I had always hoped that my art would make a difference…that it would raise awareness. And after my first exhibit of ghost bike images, I knew that it could. Not everyone will attend an exhibit, but anyone can check out a book and, hopefully, be moved by it.  We are so distracted by technology that we often forget to pay attention to our surroundings. And the outcome of that can be fatal.

genea barnes ghost bike nyc Genea Barnes Takes Us on a Photographic Ghost Bike Journey

You can find out more about Genea’s remarkable photography project here and help fund her book at her Kickstarter here.  

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Currently based in Bogota, Colombia, the Australian artist CRISP continues to bring his vision to a range of spaces throughout the globe. We met up with him on his recent visit to NYC.

crisp political street art Speaking with Bogota Based Australian Artist CRISP in NYC

When did you first start painting on public surfaces? And where?

I’m a late bloomer, as back in Australia and during my time in the UK, I was mostly into sculpting and drawing.  But when I moved to Bogota, I became very interested in getting my art out in the street. That was over five years ago now, and I never looked back.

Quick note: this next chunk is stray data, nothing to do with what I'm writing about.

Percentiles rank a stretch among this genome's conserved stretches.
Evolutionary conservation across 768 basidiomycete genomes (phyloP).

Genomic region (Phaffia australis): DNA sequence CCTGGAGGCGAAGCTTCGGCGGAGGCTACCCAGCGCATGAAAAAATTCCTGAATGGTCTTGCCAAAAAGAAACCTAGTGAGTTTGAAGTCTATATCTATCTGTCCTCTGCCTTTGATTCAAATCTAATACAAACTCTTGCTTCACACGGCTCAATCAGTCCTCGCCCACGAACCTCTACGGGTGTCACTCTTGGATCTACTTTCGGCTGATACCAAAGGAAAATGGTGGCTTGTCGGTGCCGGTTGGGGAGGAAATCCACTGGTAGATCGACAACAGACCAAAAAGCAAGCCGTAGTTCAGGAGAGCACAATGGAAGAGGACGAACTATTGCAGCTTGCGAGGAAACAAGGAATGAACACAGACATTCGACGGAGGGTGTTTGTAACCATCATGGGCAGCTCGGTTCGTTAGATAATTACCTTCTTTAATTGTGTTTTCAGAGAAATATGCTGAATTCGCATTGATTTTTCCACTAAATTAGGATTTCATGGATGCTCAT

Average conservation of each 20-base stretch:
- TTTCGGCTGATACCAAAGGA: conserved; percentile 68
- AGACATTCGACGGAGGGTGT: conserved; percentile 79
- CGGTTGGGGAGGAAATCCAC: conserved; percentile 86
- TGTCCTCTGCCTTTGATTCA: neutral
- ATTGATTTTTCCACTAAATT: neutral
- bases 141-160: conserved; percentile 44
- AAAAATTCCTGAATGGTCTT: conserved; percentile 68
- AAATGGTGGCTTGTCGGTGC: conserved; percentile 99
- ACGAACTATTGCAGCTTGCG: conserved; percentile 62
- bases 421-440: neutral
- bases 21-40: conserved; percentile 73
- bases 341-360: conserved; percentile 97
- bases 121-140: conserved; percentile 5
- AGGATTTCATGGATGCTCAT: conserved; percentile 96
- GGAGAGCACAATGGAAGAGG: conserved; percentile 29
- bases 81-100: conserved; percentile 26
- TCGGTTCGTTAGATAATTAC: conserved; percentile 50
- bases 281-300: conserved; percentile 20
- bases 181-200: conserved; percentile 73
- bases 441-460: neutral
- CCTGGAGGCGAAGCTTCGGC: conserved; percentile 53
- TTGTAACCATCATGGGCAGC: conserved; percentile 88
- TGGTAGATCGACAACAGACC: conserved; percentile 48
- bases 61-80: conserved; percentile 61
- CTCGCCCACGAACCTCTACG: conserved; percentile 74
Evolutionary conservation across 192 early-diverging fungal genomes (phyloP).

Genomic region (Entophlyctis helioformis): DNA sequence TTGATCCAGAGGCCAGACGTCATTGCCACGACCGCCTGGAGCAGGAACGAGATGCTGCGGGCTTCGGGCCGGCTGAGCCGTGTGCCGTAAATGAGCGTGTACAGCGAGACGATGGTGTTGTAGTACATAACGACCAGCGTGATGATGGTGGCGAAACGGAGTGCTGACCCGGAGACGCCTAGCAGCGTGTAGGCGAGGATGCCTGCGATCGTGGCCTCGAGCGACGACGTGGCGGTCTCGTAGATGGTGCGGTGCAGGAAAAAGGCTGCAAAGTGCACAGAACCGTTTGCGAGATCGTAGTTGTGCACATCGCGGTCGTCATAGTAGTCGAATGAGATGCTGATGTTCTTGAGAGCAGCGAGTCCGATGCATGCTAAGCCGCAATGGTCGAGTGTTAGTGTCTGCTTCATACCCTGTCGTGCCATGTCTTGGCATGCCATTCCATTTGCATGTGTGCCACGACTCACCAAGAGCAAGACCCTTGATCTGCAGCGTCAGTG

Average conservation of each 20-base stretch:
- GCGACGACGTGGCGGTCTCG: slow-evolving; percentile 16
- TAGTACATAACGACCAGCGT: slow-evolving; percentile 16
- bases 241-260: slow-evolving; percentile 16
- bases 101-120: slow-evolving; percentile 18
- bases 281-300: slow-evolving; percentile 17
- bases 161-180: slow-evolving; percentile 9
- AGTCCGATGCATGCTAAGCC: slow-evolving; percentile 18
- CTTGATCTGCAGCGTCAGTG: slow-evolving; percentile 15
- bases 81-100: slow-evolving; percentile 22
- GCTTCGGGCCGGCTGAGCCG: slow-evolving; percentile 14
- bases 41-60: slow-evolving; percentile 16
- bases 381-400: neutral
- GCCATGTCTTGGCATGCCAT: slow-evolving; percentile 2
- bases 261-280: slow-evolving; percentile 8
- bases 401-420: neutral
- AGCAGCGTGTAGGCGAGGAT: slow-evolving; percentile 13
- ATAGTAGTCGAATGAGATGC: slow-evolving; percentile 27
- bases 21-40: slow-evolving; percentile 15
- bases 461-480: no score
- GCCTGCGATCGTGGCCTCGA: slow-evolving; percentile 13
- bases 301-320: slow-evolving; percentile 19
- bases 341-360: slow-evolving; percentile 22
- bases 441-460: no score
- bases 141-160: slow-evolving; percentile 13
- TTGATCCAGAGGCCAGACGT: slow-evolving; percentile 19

Were there any particular folks who inspired you?

Definitely the Canadian graffiti writer Opek — who was living in Bogota at the time — as he encouraged me to get my art up in the street. Dj Lu / Juegasiempre was an important influence, great support and my favorite stencil artist. Also the local work of Toxicómano , Guache, Kochino, Senil, Vogel, Praxis and others certainly inspired me.

Do you have any preferred surfaces?

The great thing about the urban space is that it’s filled with different textures and surfaces. In terms of my stencils, though, I generally like flat concrete ones, as they’re easier to work with and brighten up an otherwise dull, grey corner of the city.

crisp street art bogota Speaking with Bogota Based Australian Artist CRISP in NYC

Any thoughts on the graffiti/ street art divide?

To me they are one and the same. I try not to get into the politics. Live and let live I say. It’s all expression, creativity and passion.

Have you any thoughts about the corporate world’s engagement with graffiti and street art?

I’ve never liked how corporations have always been able to impose their images on our urban environment while graffiti and street art are almost always deemed illegal. Public spaces are for everybody, not just for companies that want to make sales and money. I feel uneasy how private corporations now use urban art to sell their brand, but I also understand that artists need to earn a living!

How you feel about the role of the Internet in this scene?

It’s changed everything.  So much more artwork is accessible to so many.  It’s not just the people in a particular neighborhood or city who can enjoy the pieces now. It also helps bring awareness to a wider audience of street artists from countries that are less visited or unknown. Bogota has one of the most prolific and best urban art scenes in the world, but not many people know about it or visit.